Georgia: Economy#

Georgia's main economic activities include cultivation of agricultural products such as grapes, citrus fruits, and hazelnuts; mining of manganese, copper, and gold; and producing alcoholic and nonalcoholic beverages, metals, machinery, and chemicals in small-scale industries. The country imports nearly all of its needed supplies of natural gas and oil products. It has sizeable hydropower capacity that now provides most of its energy needs.

Georgia has overcome the chronic energy shortages and gas supply interruptions of the past by renovating hydropower plants and by increasingly relying on natural gas imports from Azerbaijan instead of from Russia. Construction of the Baku-T'bilisi-Ceyhan oil pipeline, the South Caucasus gas pipeline, and the Kars-Akhalkalaki railroad are part of a strategy to capitalize on Georgia's strategic location between Europe and Asia and develop its role as a transit point for gas, oil, and other goods. The expansion of the South Caucasus pipeline, as part of the Shah Deniz II Southern Gas Corridor project, will result in a $2 billion foreign investment in Georgia, the largest ever in the country. Gas from Shah Deniz II is expected to begin flowing in 2019.

Georgia's economy sustained GDP growth of more than 10% in 2006-07, based on strong inflows of foreign investment and robust government spending. However, GDP growth slowed following the August 2008 conflict with Russia, and sunk to negative 4% in 2009 as foreign direct investment and workers' remittances declined in the wake of the global financial crisis. The economy rebounded in 2010-13, but FDI inflows, the engine of Georgian economic growth prior to the 2008 conflict, have not recovered fully. Unemployment has also remained high.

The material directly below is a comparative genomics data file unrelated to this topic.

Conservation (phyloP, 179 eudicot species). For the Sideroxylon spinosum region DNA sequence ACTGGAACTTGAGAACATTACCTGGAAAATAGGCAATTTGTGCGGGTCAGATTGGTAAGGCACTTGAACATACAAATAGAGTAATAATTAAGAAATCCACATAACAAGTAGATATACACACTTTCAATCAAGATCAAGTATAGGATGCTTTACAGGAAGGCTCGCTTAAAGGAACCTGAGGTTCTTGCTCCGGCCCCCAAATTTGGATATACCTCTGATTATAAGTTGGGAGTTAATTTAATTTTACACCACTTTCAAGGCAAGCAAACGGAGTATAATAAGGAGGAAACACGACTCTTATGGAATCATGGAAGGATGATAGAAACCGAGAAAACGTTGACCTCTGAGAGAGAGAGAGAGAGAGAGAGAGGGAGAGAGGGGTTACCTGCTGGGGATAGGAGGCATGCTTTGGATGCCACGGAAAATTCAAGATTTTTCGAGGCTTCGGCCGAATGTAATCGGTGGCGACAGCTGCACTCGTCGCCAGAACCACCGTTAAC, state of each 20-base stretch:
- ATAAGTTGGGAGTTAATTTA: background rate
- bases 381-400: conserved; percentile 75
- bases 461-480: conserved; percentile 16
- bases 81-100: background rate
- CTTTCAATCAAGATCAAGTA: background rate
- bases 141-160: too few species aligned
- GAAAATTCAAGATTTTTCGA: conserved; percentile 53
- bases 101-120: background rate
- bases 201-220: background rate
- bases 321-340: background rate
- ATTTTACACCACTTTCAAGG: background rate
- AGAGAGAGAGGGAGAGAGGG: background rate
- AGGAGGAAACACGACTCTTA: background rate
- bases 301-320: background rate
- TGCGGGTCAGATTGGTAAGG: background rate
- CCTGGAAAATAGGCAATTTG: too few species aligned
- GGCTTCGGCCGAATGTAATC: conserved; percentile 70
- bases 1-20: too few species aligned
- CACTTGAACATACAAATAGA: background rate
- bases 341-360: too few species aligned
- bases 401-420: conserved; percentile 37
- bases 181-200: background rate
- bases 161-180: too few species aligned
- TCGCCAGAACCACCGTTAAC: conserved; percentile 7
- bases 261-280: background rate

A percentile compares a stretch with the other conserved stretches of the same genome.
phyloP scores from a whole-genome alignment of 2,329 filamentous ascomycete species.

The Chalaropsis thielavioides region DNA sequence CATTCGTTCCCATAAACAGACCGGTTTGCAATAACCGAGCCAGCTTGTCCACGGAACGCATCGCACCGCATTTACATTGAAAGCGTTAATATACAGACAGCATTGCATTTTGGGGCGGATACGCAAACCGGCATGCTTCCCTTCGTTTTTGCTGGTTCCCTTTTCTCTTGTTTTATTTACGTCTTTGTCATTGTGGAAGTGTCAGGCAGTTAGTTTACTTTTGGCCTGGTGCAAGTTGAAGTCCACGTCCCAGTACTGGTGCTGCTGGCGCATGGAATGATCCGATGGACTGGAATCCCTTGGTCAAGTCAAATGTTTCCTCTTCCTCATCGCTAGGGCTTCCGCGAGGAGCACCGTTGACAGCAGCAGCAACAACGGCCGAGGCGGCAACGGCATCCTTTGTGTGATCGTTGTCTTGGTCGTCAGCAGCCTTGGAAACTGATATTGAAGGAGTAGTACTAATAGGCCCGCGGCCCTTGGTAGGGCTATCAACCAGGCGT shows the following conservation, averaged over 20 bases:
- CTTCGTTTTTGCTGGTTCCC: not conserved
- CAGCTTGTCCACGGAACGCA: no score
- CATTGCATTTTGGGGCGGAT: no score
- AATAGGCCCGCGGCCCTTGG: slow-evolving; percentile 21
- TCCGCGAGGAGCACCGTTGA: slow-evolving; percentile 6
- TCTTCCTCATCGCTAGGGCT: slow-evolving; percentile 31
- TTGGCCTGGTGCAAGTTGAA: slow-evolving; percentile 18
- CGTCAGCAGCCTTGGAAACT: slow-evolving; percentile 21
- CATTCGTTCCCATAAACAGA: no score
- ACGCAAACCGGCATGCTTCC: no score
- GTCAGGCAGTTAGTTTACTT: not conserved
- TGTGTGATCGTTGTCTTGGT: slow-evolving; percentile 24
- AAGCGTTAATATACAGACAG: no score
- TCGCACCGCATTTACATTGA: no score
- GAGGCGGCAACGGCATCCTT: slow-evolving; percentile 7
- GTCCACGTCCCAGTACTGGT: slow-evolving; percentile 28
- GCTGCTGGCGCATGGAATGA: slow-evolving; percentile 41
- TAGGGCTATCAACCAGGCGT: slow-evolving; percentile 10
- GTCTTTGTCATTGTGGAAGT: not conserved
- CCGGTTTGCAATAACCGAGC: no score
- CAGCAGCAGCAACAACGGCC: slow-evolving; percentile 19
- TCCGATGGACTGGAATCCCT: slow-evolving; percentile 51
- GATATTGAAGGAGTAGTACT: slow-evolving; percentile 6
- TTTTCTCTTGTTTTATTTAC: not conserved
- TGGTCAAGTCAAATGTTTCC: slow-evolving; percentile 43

The country is pinning its hopes for renewed growth on a determined effort to continue to liberalize the economy by reducing regulation, taxes, and corruption in order to attract foreign investment, with a focus on hydropower, agriculture, tourism, and textiles production. Georgia has historically suffered from a chronic failure to collect tax revenues; however, since 2004 the government has simplified the tax code, improved tax administration, increased tax enforcement, and cracked down on petty corruption, leading to higher revenues. The government has received high marks from the World Bank for its anti-corruption efforts. Since 2012, the Georgian Dream-led government has continued the previous administration's low-regulation, low-tax, free market policies, while modestly increasing social spending, strengthening anti-trust policy, and amending the labor code to comply with International Labor Standards. The government published its 2020 Economic Development Strategy in early 2014 and former Prime Minister Bidzina IVANISHVILI launched the Georgian Co-Investment Fund, a $6 billion private equity fund that will invest in tourism, agriculture, logistics, energy, infrastructure, and manufacturing. In mid-2014, Georgia signed an association agreement with the EU, paving the way to free trade and visa-free travel.

Economic Facts#

GDP (purchasing power parity)$37.38 billion (2016 est.)
$36.15 billion (2015 est.)
$35.17 billion (2014 est.)
note: data are in 2016 dollars
GDP (official exchange rate)$14.46 billion (2015 est.)
GDP - real growth rate3.4% (2016 est.)
2.8% (2015 est.)
4.6% (2014 est.)
GDP - per capita (PPP)$10,100 (2016 est.)
$9,700 (2015 est.)
$9,400 (2014 est.)
note: data are in 2016 dollars
Gross national saving21.3% of GDP (2016 est.)